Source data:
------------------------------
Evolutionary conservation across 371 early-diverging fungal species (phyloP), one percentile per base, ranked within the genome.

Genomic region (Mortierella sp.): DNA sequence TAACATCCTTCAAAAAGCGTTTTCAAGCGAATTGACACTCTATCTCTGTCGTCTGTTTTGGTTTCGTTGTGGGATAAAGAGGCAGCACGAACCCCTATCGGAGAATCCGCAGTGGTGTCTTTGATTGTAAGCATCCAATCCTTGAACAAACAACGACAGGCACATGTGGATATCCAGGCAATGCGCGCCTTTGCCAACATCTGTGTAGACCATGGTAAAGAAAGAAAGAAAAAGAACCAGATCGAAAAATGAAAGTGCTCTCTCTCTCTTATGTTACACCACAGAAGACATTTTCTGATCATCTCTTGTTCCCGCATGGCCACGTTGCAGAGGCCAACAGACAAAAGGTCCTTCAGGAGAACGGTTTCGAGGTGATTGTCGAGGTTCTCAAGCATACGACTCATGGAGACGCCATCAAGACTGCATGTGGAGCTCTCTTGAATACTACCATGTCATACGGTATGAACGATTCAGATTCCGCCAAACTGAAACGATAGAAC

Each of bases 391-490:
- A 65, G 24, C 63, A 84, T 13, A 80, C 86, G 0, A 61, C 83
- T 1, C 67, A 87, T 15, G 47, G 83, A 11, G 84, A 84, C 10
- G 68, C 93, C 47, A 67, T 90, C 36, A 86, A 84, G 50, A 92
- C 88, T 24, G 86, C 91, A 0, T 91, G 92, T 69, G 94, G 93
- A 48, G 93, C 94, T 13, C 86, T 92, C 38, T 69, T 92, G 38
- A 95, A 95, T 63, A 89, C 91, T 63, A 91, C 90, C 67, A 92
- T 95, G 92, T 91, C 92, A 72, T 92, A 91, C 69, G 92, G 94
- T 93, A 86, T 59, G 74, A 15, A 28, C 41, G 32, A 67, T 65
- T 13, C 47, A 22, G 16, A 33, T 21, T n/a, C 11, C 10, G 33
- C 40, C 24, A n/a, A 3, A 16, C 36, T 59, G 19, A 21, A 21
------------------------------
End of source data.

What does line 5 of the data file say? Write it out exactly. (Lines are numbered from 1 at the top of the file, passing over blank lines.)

- T 1, C 67, A 87, T 15, G 47, G 83, A 11, G 84, A 84, C 10